How valid is BMI as a measure of health and obesity?

BMI is not a highly accurate measure of obesity. That being said, it can be useful as a complementary datum. BMI has a high rate of false negatives, particularly among females, with nearly half of obese people being classified as normal or overweight in some studies. The amount of false positives, on the other hand, is surprisingly small: less than 5% in men and 1% in women, according to one study.

Our evidence-based analysis features 9 unique references to scientific papers.

Written by Kamal Patel
Last Updated:

What is BMI

BMI, or Body Mass Index, is a simple formula using a person's height and weight to calculate a number which is supposedly representative of their level of body fat.

The formula itself is:

  • Weight (kg) / Height (m)2


  • (Weight (lbs) * 703) / Height (in)2

And the numerical value fits into the following categories:

  • 18.5 is seen as underweight

  • 18.5-24.9 is seen as average weight and is usually a target range

  • 25-29.9 is seen as overweight

  • 30 and above is seen as obese

In the obese category, it is further divided into 30-34.9 (Class I Obesity), 35-39.9 (Class II Obesity) and 40+ (Morbid Obesity). The first two classes are seen as at-risk populations whereas health complications associated with obesity are assumed in a state of Morbid Obesity.

Obesity as defined by alternate means

BMI is not the only measurement of obesity, although it is the most commonly used.

Many studies report obesity rates as a function of body fat percentage (BF%), which is more accurate but requires special tools to assess; even then, the tools may not be highly accurate.

The standard for obesity as defined by body fat percentage is greater than 25% body fat for men and greater than 35% for females; this is the World Health Organization's (WHO) reference standard made in 1995.[1] A more recent (2009) proposal from the American Society of Bariatric Physicians suggest lowering the values to 25% and 30% for men and women, respectively, and these values are used in some studies.[2][3]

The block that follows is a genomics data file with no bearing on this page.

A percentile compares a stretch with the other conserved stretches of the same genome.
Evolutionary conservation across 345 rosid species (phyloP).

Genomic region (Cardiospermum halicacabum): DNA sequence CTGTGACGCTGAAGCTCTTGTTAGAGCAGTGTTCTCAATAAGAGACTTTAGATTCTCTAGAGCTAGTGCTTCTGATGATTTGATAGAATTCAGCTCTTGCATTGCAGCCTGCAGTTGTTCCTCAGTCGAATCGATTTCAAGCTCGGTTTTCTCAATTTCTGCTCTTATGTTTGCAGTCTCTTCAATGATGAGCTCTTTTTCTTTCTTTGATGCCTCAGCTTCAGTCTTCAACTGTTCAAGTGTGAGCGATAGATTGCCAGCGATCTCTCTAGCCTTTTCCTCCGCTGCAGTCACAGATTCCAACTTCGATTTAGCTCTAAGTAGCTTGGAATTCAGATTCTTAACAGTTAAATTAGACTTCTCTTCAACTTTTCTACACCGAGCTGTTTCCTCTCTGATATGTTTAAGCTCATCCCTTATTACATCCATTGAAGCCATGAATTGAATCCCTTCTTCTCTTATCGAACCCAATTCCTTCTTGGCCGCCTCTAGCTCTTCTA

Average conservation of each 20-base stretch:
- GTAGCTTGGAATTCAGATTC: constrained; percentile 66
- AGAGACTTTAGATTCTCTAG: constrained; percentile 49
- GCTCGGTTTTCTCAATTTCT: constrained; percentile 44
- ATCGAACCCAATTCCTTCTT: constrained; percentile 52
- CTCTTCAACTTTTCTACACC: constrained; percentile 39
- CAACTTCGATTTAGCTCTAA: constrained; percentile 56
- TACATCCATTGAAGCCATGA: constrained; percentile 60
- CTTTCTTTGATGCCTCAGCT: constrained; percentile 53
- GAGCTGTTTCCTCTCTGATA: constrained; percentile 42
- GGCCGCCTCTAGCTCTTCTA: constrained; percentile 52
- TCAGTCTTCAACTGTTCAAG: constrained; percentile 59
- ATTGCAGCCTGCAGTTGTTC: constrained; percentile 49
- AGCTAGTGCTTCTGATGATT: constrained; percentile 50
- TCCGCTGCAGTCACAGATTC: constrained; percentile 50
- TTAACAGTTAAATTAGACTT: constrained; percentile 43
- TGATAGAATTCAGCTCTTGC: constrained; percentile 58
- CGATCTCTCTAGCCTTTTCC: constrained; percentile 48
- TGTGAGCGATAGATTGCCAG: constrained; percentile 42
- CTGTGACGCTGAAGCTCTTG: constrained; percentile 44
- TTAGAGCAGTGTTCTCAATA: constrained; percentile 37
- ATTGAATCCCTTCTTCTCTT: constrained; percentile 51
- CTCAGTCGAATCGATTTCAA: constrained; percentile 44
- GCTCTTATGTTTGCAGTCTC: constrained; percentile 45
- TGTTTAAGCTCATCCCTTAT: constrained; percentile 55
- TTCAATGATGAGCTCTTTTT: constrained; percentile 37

Uses of BMI

BMI tends to be used in large-scale population research and surveys as it can be calculated from height and weight, either self-reported or taken quickly and non-invasively by a researcher.

It has the benefits of being quick, easy to calculate, and a measure of body fat in which most of the population will consent to (unlike calipers which are invasive due to touching skin with cold metal objects, and hydrostatic weighing which dunks people in water without oxygen in their lungs).

An exception to this is the NHANES series of studies, a large scale series of studies conducted in the US that assesses persons by calipers.

Accuracy of BMI as it pertains to individuals


In a study of 1,676 young girls (aged 5-16) it was found that although ethnicity differences existed in body fat that 89.9-92.4% of girls were accurately diagnosed with BMI.[4] Results from NHANES 1999-2004 (three different NHANES surveys) found that 86.9%-89.1% of youth between the ages of 5-18 (both genders) were accurately diagnosed with BMI when compared against skin-fold calipers.[5]